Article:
Good Evening! On Wednesday, it was not a great day for the U.S. markets as investors absorbed weak profits from companies today. In addition, escalating tensions in the Middle East were reflected in an increase in the price of oil.
The three indexes all witnessed significant declines with the Nasdaq Composite sliding down by 1.62%, the S&P 500 falling by 1.34%, and the Dow Jones decreasing by 0.98%.
A CRAZY DAY FOR TESLA
Tesla (TSLA) shares exhibited volatility during after-hours trading after the electric car manufacturer’s failure to meet expectations in terms of both revenue and profit. However, the firm did disclose that Cybertruck deliveries are scheduled to proceed as planned in November of this year.
- Revenue: $23.4 Billion vs. $24.06 Billion Expected
- Gross Margin: 17.9% vs. 18.0% Expected
- Earnings Per Share: $0.66 vs. $0.74 Expected
Let’s talk about car deliveries so far! Tesla reaffirmed its objective of manufacturing 1.8 million cars by 2023. So far Tesla has worldwide delivered over 1.3 million cars in the first three quarters of the year. However, in order to achieve its annual delivery target, the business will need a robust quarter of approximately 500,000 deliveries to meet the goal.
Did someone say Cybertruck? No? Well too bad! Tesla confirmed that the delivery schedule for the Cybertruck remains unchanged, and customers may expect to get their vehicles starting in November. However, despite Tesla’s announcement of a delivery event scheduled for Q3, no such event transpired during the quarter, but expect to see them on the road before the end of the year!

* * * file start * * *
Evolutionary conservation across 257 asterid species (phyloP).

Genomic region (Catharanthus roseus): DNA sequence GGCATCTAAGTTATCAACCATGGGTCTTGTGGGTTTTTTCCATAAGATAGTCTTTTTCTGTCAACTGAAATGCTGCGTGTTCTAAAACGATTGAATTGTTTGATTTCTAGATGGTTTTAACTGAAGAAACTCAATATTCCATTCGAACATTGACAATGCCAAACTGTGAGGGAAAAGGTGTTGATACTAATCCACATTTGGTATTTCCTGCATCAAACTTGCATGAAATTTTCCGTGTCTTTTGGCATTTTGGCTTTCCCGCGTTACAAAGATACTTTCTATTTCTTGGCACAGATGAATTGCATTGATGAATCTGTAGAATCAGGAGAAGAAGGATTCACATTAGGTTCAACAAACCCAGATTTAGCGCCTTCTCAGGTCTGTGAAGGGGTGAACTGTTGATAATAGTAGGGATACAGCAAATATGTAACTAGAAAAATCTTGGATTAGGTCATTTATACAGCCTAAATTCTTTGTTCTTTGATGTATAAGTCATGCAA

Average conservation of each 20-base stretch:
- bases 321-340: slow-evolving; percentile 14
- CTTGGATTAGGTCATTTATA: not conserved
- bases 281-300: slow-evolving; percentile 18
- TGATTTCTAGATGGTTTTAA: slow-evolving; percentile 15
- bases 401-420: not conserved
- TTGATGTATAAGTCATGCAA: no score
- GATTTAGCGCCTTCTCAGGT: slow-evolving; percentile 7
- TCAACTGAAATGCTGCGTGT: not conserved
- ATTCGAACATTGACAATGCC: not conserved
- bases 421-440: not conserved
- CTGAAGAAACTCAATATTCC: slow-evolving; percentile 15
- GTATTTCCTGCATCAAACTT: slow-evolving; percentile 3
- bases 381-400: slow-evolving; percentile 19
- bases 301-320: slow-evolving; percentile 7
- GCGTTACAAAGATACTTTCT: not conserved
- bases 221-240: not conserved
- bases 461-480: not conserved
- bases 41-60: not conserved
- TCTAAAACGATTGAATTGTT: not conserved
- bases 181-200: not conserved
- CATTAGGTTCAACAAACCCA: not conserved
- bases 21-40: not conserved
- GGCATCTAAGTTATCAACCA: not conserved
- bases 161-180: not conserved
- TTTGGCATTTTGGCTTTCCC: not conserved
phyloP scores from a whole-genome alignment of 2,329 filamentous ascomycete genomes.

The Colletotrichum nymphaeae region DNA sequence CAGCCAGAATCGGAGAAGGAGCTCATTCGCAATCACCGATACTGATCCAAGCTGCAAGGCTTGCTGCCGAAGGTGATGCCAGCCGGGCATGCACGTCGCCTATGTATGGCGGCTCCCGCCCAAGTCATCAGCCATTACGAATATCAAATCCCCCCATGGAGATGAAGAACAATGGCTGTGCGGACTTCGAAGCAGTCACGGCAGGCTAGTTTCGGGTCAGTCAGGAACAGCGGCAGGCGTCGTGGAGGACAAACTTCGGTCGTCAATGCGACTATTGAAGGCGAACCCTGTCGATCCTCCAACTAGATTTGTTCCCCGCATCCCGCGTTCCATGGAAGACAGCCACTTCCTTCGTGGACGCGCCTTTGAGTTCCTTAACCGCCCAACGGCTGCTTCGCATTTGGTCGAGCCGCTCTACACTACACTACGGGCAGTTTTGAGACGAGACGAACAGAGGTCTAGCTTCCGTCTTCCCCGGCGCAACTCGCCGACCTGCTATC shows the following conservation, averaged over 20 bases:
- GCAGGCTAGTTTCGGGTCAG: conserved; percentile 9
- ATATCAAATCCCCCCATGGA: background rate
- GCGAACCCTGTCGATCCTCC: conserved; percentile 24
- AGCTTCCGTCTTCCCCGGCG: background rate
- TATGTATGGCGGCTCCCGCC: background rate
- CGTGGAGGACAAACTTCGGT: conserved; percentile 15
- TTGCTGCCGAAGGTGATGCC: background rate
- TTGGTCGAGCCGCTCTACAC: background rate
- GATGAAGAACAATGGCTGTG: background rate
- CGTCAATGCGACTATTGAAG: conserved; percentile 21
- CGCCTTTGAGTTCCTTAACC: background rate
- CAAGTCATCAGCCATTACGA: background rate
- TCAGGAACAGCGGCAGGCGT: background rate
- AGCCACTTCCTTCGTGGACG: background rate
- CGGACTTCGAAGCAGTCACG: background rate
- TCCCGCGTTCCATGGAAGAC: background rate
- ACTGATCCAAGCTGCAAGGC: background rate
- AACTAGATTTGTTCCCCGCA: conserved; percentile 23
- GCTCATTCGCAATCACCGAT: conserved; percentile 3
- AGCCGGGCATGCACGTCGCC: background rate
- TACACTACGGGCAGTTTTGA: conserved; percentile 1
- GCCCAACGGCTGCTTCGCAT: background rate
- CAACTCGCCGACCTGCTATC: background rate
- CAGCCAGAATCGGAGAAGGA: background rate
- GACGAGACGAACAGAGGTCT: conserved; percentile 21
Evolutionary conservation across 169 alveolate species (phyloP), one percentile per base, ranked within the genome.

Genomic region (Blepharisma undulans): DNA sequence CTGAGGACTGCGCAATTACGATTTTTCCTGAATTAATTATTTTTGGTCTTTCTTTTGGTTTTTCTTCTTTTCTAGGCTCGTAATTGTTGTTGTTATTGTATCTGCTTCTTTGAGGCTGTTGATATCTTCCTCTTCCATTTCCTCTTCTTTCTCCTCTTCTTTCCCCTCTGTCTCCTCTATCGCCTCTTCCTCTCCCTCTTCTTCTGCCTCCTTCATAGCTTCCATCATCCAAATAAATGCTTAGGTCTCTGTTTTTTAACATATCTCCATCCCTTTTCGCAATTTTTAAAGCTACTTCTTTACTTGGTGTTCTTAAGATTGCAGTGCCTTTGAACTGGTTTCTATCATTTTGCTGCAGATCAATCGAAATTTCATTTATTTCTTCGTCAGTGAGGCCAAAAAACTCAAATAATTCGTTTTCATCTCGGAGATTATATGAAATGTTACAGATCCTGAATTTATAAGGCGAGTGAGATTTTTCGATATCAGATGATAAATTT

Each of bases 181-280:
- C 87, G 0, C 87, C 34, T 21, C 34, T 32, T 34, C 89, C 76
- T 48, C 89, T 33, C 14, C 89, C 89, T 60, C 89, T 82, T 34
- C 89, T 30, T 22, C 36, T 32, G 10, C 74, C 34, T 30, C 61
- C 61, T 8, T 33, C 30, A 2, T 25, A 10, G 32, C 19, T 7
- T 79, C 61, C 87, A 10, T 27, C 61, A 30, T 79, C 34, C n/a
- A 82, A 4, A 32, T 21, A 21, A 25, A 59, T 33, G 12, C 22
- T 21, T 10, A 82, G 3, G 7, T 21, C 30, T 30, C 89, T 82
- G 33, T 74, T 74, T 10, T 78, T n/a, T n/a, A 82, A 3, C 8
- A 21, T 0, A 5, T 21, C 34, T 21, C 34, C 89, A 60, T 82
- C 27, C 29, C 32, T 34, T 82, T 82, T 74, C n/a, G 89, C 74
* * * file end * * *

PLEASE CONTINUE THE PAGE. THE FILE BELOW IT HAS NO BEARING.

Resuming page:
NOT AS BAD AS WE THOUGHT?
Based on a limited survey of borrowers, researchers at the Federal Reserve Bank of New York are forecasting that student loan repayments would not significantly impede the economy.
Why does this matter? Well… Retailers, borrower advocates, and other concerned parties express concerns about the possible consequences of resuming repayments after a 43-month hiatus. However, according to the analysis, resuming loan payments would result in a decrease of $1.6 billion each month in borrowers’ expenditure, equivalent to a 0.1% decline from August levels. The delinquency rates would ultimately revert to their pre-pandemic levels.
What does that look like for an individual borrower? According to the analysis, debtors were granted pandemic forbearance, resulting in more than $260 billion in waived payments. Following the halt, borrowers anticipate reducing their monthly expenditures by an average of $56 compared to their stated average in August.
The overall picture? Although some borrowers faced difficulties, the researchers emphasized that the overall effect would be mitigated by many variables.